The UK games industry charity GamesAid is about to reveal the amount of money it has raised for good causes across the UK.
The industry has put forward 19 charities, and now it’s up to you to vote for which ones will receive financial support.
You need to be a GamesAid member to vote. It’s free and you won’t be bombarded with emails. Simply visit GamesAid’s website.
Once you’ve signed up, you’ll receive an email Polling Card, and with one click, you can back one of the charities that help disadvantaged young people across the UK. The deadline is September 5th.
MCV has put together this handy guide of the 19 charities up for selection…
This group enhances the life prospects of children by providing opportunities to enjoy the power of sport. The charity builds thriving sports clubs in the most disadvantaged areas of London, Bristol, Manchester and Oxford.
These clubs provide opportunities for local, vulnerable young people, whilst creating a lasting, locally-owned community resource. Their work supports young people aged five to 25, with an emphasis on under 18s who are disabled, disadvantaged or excluded from society.
Accuro is a charity that provides high quality support for children, young people and adults with a disability in West Essex.
For over 30 years, it has offered access to leisure and social opportunities via its youth groups, a Saturday Play Club, a school Holiday Scheme, a Drama Project and an Adult Friendship Scheme. The charity’s work enhances people’s lives by developing their independence, social skills, self-esteem, confidence and by reducing their social isolation.
Action For Kids
This group is working tirelessly to support disabled children, helping them move towards independence by funding vital specialist equipment not available on the NHS.
The charity is also delivering a wide range of education programmes, offering accredited courses in life and work skills. Action For Kids also assists them by providing paid and volunteer work placements, sourcing work opportunities, and providing sporting, social and creative activities.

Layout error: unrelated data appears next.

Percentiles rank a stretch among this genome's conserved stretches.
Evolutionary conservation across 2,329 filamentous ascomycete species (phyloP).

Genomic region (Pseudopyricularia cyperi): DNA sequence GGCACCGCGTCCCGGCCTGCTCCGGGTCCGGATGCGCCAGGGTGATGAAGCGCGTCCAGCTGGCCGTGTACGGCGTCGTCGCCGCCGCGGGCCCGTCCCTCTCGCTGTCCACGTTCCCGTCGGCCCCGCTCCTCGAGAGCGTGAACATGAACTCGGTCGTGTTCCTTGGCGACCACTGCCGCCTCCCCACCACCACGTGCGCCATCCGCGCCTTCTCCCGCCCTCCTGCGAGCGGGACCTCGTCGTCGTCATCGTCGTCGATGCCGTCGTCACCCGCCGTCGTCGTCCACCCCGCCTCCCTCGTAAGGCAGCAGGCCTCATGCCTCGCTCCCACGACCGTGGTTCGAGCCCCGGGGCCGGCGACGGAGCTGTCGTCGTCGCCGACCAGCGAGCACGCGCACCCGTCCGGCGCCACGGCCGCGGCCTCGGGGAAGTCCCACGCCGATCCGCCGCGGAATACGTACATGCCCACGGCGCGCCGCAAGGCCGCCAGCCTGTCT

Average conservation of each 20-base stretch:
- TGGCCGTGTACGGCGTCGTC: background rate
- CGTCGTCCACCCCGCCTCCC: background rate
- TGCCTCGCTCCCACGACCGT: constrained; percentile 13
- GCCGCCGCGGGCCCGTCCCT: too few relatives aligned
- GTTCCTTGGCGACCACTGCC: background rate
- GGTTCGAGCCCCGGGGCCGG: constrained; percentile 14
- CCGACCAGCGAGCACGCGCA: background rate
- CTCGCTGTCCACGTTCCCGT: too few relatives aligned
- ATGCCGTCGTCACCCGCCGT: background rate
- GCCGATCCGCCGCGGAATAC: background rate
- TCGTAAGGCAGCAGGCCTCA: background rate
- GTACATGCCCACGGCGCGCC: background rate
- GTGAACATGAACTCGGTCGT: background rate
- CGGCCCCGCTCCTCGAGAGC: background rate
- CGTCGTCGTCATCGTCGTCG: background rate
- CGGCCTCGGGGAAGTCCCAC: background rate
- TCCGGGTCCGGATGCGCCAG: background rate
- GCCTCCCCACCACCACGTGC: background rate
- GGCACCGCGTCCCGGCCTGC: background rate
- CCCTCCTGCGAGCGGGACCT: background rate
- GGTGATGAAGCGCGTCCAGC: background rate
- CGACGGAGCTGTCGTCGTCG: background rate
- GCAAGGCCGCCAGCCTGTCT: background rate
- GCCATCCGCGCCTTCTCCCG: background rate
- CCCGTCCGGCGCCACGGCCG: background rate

Since 1975, Aidis Trust helps children with physical and learning difficulties to benefit from technology. The charity’s ‘Everyone Can Game’ service adapts computers to help disabled children play video games and have fun.
Aidis visits disabled children who struggle to socially integrate, helping them to become an active part of a group and form friendships through gaming. The team finds fun games that suit children with varying levels of learning and physical disability.
Apps For Good
This firm aims to grow the next generation of problem-solvers and tech entrepreneurs; young people that learn how to build, market and launch digital tools to solve problems that they care about, changing their world.
Partnering with schools and colleges, Apps for Good trains educators to deliver the programme to students aged 10 to 18 from a diverse range of socio-economic, ethnic and gender backgrounds, transforming the way technology is taught in schools.
This charity targets children who are written off, bullied or isolated due to autism.
Autistica says that too many autistic children face a life-long struggle because of a lack of appropriate support and services.
Research has the power to transform this by ensuring that services are based on the best scientific evidence. Autistica exists to harness the potential of cutting-edge science to transform the lives of autistic children and adults.
Blackpool Carers Centre
Blackpool Carers Centre provides a range of services to support and enhance the lives of unpaid carers of all ages throughout Blackpool and The Fylde Coast. Carers provide help and support to a family member who could not manage without their help. This could be due to age, frailty, physical or mental illness, substance misuse or disability.
The Carer Centre offers respite activity and emotional and practical support, which is often a lifeline for many carers who would otherwise feel isolated.
The Clock Tower Sanctuary
Based in Brighton, The Clock Tower Sanctuary is the only drop-in service providing information, advice and support for homeless young people aged 16 to 25 in the city.
It aims to intervene early with vulnerable, isolated young people to help turn their lives around and prevent a potential life of entrenched homelessness.
It provides crisis support to help young people with their immediate needs and help them to unlock their potential.
The team is a Brighton and Hove-based charity that helps vulnerable people who are dealing with loneliness and isolation because of disability, poor mental or physical health or age through befriending, advocacy and support services.